Peasants in the southern Mexican state of Guerrero who have long subsisted by growing opium poppies want to get out of the illicit trade because it's no longer profitable.
Growers told EFE that in the last two years the going price of a kilo (2.2 lbs) of opium gum - the raw material of heroin - has fallen from 20,000 pesos ($1,059) to 5,000 pesos ($265), which is barely enough to cover their costs.
A week ago, the growers took the extreme step of seizing a group of soldiers who were carrying out an operation near the Campo Morado community as a way of forcing officials to come out and meet with them.
Campo Morado lies deep in the mountains and is four hours by road from the nearest large town, a treacherous journey that makes moving crops to market both difficult and expensive.
The top authority in Campo Morado, Ricardo Alarcon Alvarez, told EFE Wednesday that poppy farmers do not oppose the government or efforts by law enforcement and the military to eradicate the illegal crop.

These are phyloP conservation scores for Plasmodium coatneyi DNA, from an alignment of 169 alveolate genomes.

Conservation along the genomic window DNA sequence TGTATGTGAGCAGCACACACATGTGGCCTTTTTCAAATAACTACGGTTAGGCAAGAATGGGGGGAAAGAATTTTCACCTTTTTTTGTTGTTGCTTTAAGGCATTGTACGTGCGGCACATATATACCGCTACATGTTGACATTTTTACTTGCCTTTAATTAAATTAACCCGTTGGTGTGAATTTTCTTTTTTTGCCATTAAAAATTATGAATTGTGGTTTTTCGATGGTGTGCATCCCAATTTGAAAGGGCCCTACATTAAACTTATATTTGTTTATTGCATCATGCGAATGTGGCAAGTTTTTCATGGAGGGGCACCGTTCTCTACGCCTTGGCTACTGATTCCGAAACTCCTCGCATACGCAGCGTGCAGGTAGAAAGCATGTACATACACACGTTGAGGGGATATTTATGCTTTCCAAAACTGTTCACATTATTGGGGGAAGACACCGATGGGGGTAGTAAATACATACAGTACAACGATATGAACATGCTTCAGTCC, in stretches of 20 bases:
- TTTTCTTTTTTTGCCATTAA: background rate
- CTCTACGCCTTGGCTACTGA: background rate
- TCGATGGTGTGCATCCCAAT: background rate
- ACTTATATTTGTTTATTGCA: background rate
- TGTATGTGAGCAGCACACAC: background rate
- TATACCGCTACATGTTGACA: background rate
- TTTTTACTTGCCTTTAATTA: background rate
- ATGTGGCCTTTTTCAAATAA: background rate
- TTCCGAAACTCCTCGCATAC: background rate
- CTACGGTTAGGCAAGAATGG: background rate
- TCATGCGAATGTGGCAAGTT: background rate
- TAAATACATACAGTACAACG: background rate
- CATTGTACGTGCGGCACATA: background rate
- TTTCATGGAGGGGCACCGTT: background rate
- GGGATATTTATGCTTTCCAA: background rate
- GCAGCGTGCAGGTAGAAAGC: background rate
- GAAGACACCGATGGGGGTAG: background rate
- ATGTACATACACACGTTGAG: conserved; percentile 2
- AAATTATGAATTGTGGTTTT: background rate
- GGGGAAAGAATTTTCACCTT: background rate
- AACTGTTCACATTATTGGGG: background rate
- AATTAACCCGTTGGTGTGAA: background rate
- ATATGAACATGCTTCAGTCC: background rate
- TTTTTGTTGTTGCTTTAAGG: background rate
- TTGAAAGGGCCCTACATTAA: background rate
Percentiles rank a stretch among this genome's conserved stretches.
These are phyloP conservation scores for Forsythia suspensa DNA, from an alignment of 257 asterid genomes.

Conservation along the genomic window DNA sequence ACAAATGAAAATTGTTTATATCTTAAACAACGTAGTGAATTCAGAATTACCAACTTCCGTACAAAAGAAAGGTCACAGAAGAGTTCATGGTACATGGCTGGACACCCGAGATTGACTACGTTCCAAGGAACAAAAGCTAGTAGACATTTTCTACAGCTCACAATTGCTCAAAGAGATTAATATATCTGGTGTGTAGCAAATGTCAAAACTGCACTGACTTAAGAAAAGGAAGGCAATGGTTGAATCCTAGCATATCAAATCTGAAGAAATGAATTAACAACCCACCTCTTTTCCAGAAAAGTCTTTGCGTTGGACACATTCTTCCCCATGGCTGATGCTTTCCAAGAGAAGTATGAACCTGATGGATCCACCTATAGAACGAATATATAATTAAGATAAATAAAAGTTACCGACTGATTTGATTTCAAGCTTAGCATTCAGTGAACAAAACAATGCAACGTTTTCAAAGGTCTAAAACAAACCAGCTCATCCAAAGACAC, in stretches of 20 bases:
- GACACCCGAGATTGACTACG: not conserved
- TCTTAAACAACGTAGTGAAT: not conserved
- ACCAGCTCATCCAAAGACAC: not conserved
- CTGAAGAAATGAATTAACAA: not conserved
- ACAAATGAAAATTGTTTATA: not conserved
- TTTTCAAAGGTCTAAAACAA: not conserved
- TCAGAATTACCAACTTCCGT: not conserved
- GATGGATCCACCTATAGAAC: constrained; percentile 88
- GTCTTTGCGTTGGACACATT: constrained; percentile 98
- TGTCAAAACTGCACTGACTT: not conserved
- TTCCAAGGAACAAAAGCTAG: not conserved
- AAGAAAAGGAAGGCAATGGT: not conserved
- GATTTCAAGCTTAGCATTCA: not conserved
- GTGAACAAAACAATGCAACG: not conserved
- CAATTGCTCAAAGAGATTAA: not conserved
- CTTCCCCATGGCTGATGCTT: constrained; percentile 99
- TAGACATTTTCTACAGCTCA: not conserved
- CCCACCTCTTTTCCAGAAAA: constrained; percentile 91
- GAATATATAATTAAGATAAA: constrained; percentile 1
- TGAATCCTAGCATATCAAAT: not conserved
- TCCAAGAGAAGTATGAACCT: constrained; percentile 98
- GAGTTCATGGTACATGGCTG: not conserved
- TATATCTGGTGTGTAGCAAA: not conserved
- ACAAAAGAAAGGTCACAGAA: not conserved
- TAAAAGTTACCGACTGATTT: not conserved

Although the new administration of President Andres Manuel Lopez Obrador has raised the possibility of legalizing some drugs, such as marijuana, the poppy trade remains completely illegal.
"They can destroy the plantations if they want, but they should provide us with (alternative) production projects before they destroy the poppies," Alarcon said.
"We want them to give us productive projects, to change the way we work. We know that poppy is worthless. We want them to substitute productive projects for poppies, we don't want to plant that anymore," Campo Morado resident Artemio Marquez Lucena said.
He said that the pesticide spayed from military planes to eradicate the poppies likewise kills legitimate crops and poisons the fish in area rivers.
People in the region also blame the aerial fumigation for a sharp increase in the number of cancer cases.
Ananias Flores Benitez, who lives in Renacimiento, told EFE that the region is neglected because the government has become accustomed to the traditional self-reliance of the mountain people.
But the policy of neglect is no longer viable as residents need help from the government to move away from growing poppies.
"If the government gives us those great benefits, we, as citizens, will withdraw from producing drugs," Flores said. "But we want answers, we want solutions and support from the government."
By Francisca Meza Carranza